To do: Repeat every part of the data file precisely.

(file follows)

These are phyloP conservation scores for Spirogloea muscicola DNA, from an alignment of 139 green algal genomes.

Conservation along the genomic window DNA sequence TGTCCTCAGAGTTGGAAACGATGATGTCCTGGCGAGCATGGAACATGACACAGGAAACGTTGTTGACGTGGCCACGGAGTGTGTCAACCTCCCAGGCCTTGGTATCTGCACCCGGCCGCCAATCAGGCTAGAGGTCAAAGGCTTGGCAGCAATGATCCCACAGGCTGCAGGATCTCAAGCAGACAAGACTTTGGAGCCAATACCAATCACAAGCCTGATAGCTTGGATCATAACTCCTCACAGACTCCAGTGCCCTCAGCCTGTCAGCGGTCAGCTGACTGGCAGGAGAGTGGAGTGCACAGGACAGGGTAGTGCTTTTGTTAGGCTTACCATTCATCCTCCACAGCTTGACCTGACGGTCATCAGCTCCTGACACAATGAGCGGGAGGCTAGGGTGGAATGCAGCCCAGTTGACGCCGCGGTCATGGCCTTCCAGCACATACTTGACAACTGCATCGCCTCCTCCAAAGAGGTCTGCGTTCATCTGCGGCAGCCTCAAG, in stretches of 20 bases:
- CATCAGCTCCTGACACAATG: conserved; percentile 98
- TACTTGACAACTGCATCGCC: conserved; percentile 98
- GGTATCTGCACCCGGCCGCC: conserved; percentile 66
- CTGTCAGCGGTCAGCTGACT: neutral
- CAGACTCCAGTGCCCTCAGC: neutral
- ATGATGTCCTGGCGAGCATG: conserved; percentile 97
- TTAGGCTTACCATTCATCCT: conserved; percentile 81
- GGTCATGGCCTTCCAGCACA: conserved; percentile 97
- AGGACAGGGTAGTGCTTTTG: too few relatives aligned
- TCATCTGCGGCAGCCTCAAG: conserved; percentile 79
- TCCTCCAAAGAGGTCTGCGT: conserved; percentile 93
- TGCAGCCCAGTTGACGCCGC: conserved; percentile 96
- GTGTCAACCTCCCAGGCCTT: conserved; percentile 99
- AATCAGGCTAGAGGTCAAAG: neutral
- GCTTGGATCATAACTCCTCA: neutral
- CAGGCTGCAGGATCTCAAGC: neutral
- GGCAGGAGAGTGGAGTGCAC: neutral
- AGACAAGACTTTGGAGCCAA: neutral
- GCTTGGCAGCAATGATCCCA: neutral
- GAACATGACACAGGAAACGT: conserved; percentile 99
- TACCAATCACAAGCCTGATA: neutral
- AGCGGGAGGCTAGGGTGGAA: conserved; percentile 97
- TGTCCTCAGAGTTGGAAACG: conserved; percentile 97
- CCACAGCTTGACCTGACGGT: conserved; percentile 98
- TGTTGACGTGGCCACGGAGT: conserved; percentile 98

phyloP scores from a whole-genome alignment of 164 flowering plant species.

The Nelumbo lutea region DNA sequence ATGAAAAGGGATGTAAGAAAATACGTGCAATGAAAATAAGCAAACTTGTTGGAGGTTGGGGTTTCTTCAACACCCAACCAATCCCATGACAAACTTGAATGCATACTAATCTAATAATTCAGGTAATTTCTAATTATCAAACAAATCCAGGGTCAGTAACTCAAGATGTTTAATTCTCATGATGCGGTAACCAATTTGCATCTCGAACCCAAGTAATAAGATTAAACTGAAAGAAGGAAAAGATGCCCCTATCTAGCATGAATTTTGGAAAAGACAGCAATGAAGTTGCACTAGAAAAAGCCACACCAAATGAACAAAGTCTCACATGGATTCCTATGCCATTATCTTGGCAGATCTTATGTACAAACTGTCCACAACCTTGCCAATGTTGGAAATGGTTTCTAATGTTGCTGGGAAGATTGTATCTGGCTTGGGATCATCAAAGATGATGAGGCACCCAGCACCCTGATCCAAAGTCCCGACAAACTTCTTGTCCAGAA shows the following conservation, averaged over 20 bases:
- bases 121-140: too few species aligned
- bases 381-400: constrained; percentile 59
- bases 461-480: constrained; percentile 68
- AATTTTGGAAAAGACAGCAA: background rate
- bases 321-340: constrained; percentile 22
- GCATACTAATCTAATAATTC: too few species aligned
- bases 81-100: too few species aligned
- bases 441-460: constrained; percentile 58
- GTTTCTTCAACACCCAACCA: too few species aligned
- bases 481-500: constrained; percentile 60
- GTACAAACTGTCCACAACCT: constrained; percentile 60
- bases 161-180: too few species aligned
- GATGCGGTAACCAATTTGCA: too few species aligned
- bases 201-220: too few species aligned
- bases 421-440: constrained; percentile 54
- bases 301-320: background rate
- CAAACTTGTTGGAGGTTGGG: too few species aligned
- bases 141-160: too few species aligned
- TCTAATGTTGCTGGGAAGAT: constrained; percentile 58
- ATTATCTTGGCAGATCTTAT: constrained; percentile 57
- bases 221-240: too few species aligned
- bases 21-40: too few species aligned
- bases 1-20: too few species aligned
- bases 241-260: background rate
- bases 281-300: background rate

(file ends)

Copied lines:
These are phyloP conservation scores for Spirogloea muscicola DNA, from an alignment of 139 green algal genomes.

Conservation along the genomic window DNA sequence TGTCCTCAGAGTTGGAAACGATGATGTCCTGGCGAGCATGGAACATGACACAGGAAACGTTGTTGACGTGGCCACGGAGTGTGTCAACCTCCCAGGCCTTGGTATCTGCACCCGGCCGCCAATCAGGCTAGAGGTCAAAGGCTTGGCAGCAATGATCCCACAGGCTGCAGGATCTCAAGCAGACAAGACTTTGGAGCCAATACCAATCACAAGCCTGATAGCTTGGATCATAACTCCTCACAGACTCCAGTGCCCTCAGCCTGTCAGCGGTCAGCTGACTGGCAGGAGAGTGGAGTGCACAGGACAGGGTAGTGCTTTTGTTAGGCTTACCATTCATCCTCCACAGCTTGACCTGACGGTCATCAGCTCCTGACACAATGAGCGGGAGGCTAGGGTGGAATGCAGCCCAGTTGACGCCGCGGTCATGGCCTTCCAGCACATACTTGACAACTGCATCGCCTCCTCCAAAGAGGTCTGCGTTCATCTGCGGCAGCCTCAAG, in stretches of 20 bases:
- CATCAGCTCCTGACACAATG: conserved; percentile 98
- TACTTGACAACTGCATCGCC: conserved; percentile 98
- GGTATCTGCACCCGGCCGCC: conserved; percentile 66
- CTGTCAGCGGTCAGCTGACT: neutral
- CAGACTCCAGTGCCCTCAGC: neutral
- ATGATGTCCTGGCGAGCATG: conserved; percentile 97
- TTAGGCTTACCATTCATCCT: conserved; percentile 81
- GGTCATGGCCTTCCAGCACA: conserved; percentile 97
- AGGACAGGGTAGTGCTTTTG: too few relatives aligned
- TCATCTGCGGCAGCCTCAAG: conserved; percentile 79
- TCCTCCAAAGAGGTCTGCGT: conserved; percentile 93
- TGCAGCCCAGTTGACGCCGC: conserved; percentile 96
- GTGTCAACCTCCCAGGCCTT: conserved; percentile 99
- AATCAGGCTAGAGGTCAAAG: neutral
- GCTTGGATCATAACTCCTCA: neutral
- CAGGCTGCAGGATCTCAAGC: neutral
- GGCAGGAGAGTGGAGTGCAC: neutral
- AGACAAGACTTTGGAGCCAA: neutral
- GCTTGGCAGCAATGATCCCA: neutral
- GAACATGACACAGGAAACGT: conserved; percentile 99
- TACCAATCACAAGCCTGATA: neutral
- AGCGGGAGGCTAGGGTGGAA: conserved; percentile 97
- TGTCCTCAGAGTTGGAAACG: conserved; percentile 97
- CCACAGCTTGACCTGACGGT: conserved; percentile 98
- TGTTGACGTGGCCACGGAGT: conserved; percentile 98

phyloP scores from a whole-genome alignment of 164 flowering plant species.

The Nelumbo lutea region DNA sequence ATGAAAAGGGATGTAAGAAAATACGTGCAATGAAAATAAGCAAACTTGTTGGAGGTTGGGGTTTCTTCAACACCCAACCAATCCCATGACAAACTTGAATGCATACTAATCTAATAATTCAGGTAATTTCTAATTATCAAACAAATCCAGGGTCAGTAACTCAAGATGTTTAATTCTCATGATGCGGTAACCAATTTGCATCTCGAACCCAAGTAATAAGATTAAACTGAAAGAAGGAAAAGATGCCCCTATCTAGCATGAATTTTGGAAAAGACAGCAATGAAGTTGCACTAGAAAAAGCCACACCAAATGAACAAAGTCTCACATGGATTCCTATGCCATTATCTTGGCAGATCTTATGTACAAACTGTCCACAACCTTGCCAATGTTGGAAATGGTTTCTAATGTTGCTGGGAAGATTGTATCTGGCTTGGGATCATCAAAGATGATGAGGCACCCAGCACCCTGATCCAAAGTCCCGACAAACTTCTTGTCCAGAA shows the following conservation, averaged over 20 bases:
- bases 121-140: too few species aligned
- bases 381-400: constrained; percentile 59
- bases 461-480: constrained; percentile 68
- AATTTTGGAAAAGACAGCAA: background rate
- bases 321-340: constrained; percentile 22
- GCATACTAATCTAATAATTC: too few species aligned
- bases 81-100: too few species aligned
- bases 441-460: constrained; percentile 58
- GTTTCTTCAACACCCAACCA: too few species aligned
- bases 481-500: constrained; percentile 60
- GTACAAACTGTCCACAACCT: constrained; percentile 60
- bases 161-180: too few species aligned
- GATGCGGTAACCAATTTGCA: too few species aligned
- bases 201-220: too few species aligned
- bases 421-440: constrained; percentile 54
- bases 301-320: background rate
- CAAACTTGTTGGAGGTTGGG: too few species aligned
- bases 141-160: too few species aligned
- TCTAATGTTGCTGGGAAGAT: constrained; percentile 58
- ATTATCTTGGCAGATCTTAT: constrained; percentile 57
- bases 221-240: too few species aligned
- bases 21-40: too few species aligned
- bases 1-20: too few species aligned
- bases 241-260: background rate
- bases 281-300: background rate